THQ has announced the following shifting of focus and strategic realignment of its video-game development: THQ is in the process of transitioning its portfolio away from licensed kids titles and movie-based entertainment properties for consoles and has also decided not to actively pursue further development of the MX vs. ATV franchise at this time. As a result, the company announced the closure of two studios in Australia, and the elimination of a development team at the company's Phoenix location. The company is maintaining its Quality Assurance team in Phoenix.
THQ's five internal development studios are focused on key initiatives and franchises: THQ Montreal, creating an unannounced new IP with a team led by industry veteran, Patrice DÃ©silets; Volition, Inc., developing the highly anticipated upcoming game Saints Row®: The Third,â„¢ and inSANEâ„¢ in collaboration with renowned film director Guillermo del Toro; Relic Entertainment, creators of Company of Heroes and the upcoming Warhammer 40,000®: Space Marineâ„¢ for PlayStation 3 computer entertainment system and the Xbox 360 video game and entertainment system; Vigil Games, developing Darksiders® II and next year's MMO Warhammer 40,000: Dark Millennium Onlineâ„¢; and THQ San Diego, developers of WWE All Stars and creating best-in-class fighting games.
Today's actions will result in a personnel reduction of approximately 200 people. All affected employees are eligible to apply for open positions within the company globally.
'With this realignment, we are narrowing our focus to high-quality owned IP with broad appeal that can be leveraged across multiple platforms, and to work with the best talent in the industry. By right-sizing our internal development capacities for our console portfolio, our five internal studios are focused on delivering high-quality games with talented teams driving the execution of those titles to market,' said Brian Farrell, President and CEO, THQ. 'As we have outlined in our business strategies, we are making shifts to reduce movie-based and licensed kids' video games in our portfolio, which underscores our strategy to move away from games that will not generate strong profits in the future.'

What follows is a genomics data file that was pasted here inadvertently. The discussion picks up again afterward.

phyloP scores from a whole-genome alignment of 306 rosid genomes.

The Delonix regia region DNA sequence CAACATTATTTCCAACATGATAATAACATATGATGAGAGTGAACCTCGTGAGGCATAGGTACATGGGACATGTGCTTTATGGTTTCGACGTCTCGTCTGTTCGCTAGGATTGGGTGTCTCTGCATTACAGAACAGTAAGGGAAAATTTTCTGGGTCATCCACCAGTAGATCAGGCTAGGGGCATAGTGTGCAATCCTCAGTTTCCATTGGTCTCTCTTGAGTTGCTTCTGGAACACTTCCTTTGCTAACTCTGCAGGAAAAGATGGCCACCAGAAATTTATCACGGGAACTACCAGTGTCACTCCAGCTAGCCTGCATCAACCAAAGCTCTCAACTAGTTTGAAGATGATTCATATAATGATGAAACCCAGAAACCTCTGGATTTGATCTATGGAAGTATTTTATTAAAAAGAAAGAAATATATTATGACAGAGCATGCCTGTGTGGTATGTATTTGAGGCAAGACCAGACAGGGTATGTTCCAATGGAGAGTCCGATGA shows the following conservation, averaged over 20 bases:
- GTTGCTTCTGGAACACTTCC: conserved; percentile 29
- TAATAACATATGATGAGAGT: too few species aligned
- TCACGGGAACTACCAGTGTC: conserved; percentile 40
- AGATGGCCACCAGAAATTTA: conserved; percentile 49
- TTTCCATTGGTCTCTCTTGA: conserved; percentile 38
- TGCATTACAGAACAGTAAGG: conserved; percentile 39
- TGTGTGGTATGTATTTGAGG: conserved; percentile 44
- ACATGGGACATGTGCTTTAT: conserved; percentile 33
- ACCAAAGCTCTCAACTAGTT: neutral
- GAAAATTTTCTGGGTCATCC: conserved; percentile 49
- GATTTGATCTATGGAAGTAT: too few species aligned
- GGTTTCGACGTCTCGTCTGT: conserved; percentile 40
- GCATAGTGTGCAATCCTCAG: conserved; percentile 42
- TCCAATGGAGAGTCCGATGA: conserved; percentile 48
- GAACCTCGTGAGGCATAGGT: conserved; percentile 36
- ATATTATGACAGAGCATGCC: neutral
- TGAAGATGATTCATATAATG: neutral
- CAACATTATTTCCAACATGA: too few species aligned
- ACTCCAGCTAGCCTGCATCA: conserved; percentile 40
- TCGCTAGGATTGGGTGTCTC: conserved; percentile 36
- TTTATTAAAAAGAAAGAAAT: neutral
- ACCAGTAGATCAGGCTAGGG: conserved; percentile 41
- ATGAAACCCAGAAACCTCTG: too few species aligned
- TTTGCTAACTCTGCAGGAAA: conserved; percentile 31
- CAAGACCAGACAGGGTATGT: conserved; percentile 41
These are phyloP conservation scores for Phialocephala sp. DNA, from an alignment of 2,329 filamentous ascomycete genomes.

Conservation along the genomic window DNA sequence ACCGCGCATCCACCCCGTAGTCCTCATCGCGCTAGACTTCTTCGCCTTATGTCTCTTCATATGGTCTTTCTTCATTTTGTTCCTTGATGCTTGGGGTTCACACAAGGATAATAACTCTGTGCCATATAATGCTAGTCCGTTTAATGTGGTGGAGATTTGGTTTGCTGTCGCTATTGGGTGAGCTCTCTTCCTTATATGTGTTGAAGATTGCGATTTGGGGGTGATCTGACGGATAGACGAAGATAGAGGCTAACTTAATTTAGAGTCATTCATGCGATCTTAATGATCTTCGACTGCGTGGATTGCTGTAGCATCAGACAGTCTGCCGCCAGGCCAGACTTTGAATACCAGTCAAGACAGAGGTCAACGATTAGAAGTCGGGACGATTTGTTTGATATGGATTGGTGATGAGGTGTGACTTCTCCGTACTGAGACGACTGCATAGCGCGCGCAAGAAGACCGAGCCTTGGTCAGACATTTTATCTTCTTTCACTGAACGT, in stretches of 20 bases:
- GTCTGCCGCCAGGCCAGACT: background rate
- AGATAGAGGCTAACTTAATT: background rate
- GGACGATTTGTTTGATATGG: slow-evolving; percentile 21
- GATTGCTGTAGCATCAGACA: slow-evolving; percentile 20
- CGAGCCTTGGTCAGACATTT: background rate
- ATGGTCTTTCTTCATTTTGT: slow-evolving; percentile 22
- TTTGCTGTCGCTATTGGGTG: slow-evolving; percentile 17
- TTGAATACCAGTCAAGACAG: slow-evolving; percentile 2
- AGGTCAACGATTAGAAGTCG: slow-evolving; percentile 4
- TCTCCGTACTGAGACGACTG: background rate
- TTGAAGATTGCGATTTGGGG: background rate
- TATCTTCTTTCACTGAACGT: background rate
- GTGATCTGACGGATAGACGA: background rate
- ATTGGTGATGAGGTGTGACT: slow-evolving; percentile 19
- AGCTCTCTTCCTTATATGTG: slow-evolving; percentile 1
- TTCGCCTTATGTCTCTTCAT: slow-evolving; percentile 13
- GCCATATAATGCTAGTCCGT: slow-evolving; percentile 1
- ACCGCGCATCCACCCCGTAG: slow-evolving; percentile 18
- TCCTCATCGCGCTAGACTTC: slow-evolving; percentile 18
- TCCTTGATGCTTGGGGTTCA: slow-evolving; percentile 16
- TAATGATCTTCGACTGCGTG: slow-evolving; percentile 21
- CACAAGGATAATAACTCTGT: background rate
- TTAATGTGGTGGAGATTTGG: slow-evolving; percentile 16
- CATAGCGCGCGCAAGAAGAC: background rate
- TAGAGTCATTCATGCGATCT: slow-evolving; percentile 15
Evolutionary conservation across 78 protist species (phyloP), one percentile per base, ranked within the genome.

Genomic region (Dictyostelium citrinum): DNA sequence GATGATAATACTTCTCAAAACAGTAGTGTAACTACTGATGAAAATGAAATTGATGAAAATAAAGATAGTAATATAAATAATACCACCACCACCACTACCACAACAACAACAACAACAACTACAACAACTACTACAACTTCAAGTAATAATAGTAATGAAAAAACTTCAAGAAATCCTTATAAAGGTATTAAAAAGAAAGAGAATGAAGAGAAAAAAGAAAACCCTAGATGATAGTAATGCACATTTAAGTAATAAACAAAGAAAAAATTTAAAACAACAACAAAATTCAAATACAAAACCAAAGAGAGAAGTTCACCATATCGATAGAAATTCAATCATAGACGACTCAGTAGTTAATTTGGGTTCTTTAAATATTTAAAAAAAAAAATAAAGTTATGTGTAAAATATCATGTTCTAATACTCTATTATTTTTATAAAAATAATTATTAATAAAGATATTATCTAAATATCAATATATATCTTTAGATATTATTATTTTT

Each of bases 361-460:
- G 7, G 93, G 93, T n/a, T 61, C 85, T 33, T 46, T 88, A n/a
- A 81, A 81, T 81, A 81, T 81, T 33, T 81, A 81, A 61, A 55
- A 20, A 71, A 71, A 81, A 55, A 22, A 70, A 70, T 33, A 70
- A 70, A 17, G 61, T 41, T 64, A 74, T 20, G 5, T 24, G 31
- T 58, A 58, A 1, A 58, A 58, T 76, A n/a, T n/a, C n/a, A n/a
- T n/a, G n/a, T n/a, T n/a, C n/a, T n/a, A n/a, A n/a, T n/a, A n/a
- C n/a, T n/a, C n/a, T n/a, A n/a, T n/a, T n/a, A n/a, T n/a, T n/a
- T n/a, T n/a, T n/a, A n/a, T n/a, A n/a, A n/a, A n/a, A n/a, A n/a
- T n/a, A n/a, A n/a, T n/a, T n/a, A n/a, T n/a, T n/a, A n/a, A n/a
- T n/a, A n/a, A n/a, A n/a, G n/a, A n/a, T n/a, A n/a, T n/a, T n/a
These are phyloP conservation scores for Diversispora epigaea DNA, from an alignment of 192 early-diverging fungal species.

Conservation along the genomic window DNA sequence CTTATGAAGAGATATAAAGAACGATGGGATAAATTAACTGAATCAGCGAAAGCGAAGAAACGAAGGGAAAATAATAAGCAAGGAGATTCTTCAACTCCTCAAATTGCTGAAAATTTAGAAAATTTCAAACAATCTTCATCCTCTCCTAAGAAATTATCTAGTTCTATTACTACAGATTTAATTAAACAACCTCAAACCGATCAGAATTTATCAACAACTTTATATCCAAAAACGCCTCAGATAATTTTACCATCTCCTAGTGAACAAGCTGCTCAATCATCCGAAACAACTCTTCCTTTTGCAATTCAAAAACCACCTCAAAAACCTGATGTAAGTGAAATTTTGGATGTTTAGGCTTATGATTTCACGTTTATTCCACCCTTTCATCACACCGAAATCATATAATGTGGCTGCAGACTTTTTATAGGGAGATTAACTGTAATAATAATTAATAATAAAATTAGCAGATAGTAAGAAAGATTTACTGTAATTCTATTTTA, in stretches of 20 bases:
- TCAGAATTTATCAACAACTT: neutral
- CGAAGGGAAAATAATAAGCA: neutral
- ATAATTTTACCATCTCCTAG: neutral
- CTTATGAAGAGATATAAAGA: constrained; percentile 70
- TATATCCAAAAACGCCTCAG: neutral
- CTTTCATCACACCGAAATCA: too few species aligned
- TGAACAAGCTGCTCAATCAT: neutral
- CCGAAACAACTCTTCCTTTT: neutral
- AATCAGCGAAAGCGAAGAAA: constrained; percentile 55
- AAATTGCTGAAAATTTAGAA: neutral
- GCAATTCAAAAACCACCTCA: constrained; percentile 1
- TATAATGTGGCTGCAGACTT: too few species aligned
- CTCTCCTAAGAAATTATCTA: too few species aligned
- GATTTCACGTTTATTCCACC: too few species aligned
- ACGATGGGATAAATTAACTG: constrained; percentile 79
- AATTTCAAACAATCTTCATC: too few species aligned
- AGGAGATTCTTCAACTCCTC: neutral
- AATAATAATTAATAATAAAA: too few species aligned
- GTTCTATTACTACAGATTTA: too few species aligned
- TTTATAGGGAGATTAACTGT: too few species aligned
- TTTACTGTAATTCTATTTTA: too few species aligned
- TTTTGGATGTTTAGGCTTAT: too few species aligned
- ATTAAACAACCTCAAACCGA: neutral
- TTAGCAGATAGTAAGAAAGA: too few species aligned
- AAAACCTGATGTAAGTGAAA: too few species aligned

Farrell added, 'We will continue to evaluate our capital and resources to concentrate on fast growing digital business initiatives such as social games, mobile and tablet -based digital entertainment.'
For Australia this means the closure of THQ Brisbane, and in Melbourne Blue Tongue Entertainment, recently known for the de Blob series of games.
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One former insider told iTWire.com how there is an increasing gulf between the creative and managerial talents within the publisher/developer structure of the Australian game industry: 'The thing about management at a studio is that there's better paid and more stable work in other industries for good managers, so for many the only real reason to come into it is to be involved in the gaming side of development.' He said.
The company has recently outlined its four-pillar digital strategy: 1) create a digital ecosystem around key console title launches such as the scheduled November 15, 2011 release of Saints Row: The Third, which includes plans for a robust DLC schedule, online Season Pass, and in-game store for consumables; 2) create a critical mass of users on social media platforms such as Facebook and mobile platforms, including iOS and Androidâ„¢, using THQ-owned or branded content, such as the upcoming fall release of Margaritaville® Online, based on Jimmy Buffett's popular brand; 3) create an ongoing digital revenue stream with the launch of the company's MMO, Warhammer 40,000: Dark Millenniumâ„¢ Online; and 4) continue to drive digital end-user sales through existing channels as well as through the upcoming re-launch of THQ.com.